The idea of a spinning wheel as a symbol of national revival was mocked by many who saw this as the wrong way to channelise the energy of a restless society. Symbols of strength and emblems of power were more appropriate, in their thinking.

Alternative models were suggested, while many in the independence movement also looked to the Soviet system as a possible model, and the socialist tradition within India committed themselves to this approach. The Bombay Plan of 1944/45 however represented the thinking of India’s leading industrialists, and a more liberal model of modernisation on how an import substitution approach to economic development for major industries and infrastructure requirements could support India’s economic regeneration. Again the thinking was based on ideas for reversing the unequal trade, commercial and economic relations between Britain and India, while additionally dismantling British commercial and trading privileges. But the Bombay Plan also envisaged a major thrust for industrialisation by building on existing capacity and industrial infrastructure, and aligning this process with the objectives of self-sufficiency, which of course was an English rendering of swadeshi. So a gulf opened up between the modernisers approach to economic policy after independence, and those of Gandhi.

The problem was that the impetus behind many ideas related to rural economic regeneration perished with Gandhi following his assassination in January 1948, and were only seriously revived when land reforms were taken up a decade or so after independence, and in the period following the nationalization of banks in 1969. It was realized quite early on that land reforms and bank credit were critical inputs to stimulating economic revival in the countryside, but banks were privately owned and didn’t operate outside major urban centres, while land reforms were being held up by judicial challenges to the ‘confiscation’ of property.

This approach would have prioritised rural revival over all other development programmes but would have required strong systems of governance in rural areas to carry through. In fact, it took the government over 20 years to organise effective village level governance systems beyond those described above, and a further 30 years to create appropriate political structures to support this process.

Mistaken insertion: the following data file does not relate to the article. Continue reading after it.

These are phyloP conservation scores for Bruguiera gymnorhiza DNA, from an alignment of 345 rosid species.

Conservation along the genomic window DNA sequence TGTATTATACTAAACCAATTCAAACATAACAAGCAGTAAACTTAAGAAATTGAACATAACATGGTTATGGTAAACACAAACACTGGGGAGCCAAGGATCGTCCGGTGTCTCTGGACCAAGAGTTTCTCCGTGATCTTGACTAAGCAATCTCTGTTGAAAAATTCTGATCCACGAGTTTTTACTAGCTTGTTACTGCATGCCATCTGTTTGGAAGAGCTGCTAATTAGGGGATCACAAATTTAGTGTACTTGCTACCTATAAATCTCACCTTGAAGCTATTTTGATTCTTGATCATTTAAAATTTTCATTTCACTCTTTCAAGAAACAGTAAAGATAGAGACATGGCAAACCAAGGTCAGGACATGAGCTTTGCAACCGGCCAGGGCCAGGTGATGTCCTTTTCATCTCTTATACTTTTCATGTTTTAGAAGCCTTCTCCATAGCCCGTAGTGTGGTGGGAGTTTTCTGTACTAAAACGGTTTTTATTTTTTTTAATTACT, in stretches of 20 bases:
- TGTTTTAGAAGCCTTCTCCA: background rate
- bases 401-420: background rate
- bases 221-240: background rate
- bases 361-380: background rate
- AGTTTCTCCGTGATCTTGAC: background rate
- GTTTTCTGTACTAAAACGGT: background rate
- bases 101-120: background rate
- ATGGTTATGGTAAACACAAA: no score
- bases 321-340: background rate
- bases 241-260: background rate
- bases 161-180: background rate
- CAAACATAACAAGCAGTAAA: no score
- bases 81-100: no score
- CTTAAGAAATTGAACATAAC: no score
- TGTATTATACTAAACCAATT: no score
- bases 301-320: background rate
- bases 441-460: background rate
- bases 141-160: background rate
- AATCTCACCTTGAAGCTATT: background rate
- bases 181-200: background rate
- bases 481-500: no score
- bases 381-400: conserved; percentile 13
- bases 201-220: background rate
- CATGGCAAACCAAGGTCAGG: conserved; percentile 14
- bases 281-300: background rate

In its essential principles, scale and approach, the Bombay Plan became the basis for the First Five Year Plan (1950-55). The broad global context determined the shape and content of this plan. In the first place, capital was scarce and so too were industrial goods and machinery, so the strategy adopted was to channelise whatever capital and other inputs were available into priority sectors of the economy. This aligned with thinking at the time about how structural changes were needed to stimulate development.

At the same time, problems in the rural and agricultural sector were to be addressed using a combination of Gandhian principles on village regeneration, major reductions in tax and other impositions on agricultural land, and the improvement (often through subsidisation) in irrigation, power, fertilisers and other inputs including for the small enterprise and commercial sector. In the first phase of planned development, Nehru committed to building dams for irrigation and electricity generation, and called them the ‘Temples of Modern India’. But the overall scale of this commitment to the rural economy fell far short of what was needed to achieve Gandhi’s aims.

As would be evident from the foregoing, free markets were to play only a supporting role and until such time as they could be re-structured to operate fairly and for the benefit of everyone. The state was to lead in pursuing social and structural reform, while leading further on infrastructure development. The private sector was free to operate in the main in the agricultural and small and medium enterprise sector, but in reality a complex system of rationing and licensing limited these horizons severely.

Development is and always has been elusive concept, and was addressed extensively in India’s constitution of 1950. Growth with equity and social justice was the model adopted as indeed was the case in most other newly independent countries. And in today’s world, growth has additionally to be sustainable and intergenerational.

In any case, post-independence plans for economic development were also seriously derailed by partition and war. It had been everyone’s expectation that military budgets would be radically cut after the Second World War and funds diverted for economic regeneration. But the huge costs of partition, and wars with Pakistan in 1947, 1965 and 1971, together with a catastrophic war with China in 1962, seriously and perhaps permanently derailed all these economic plans.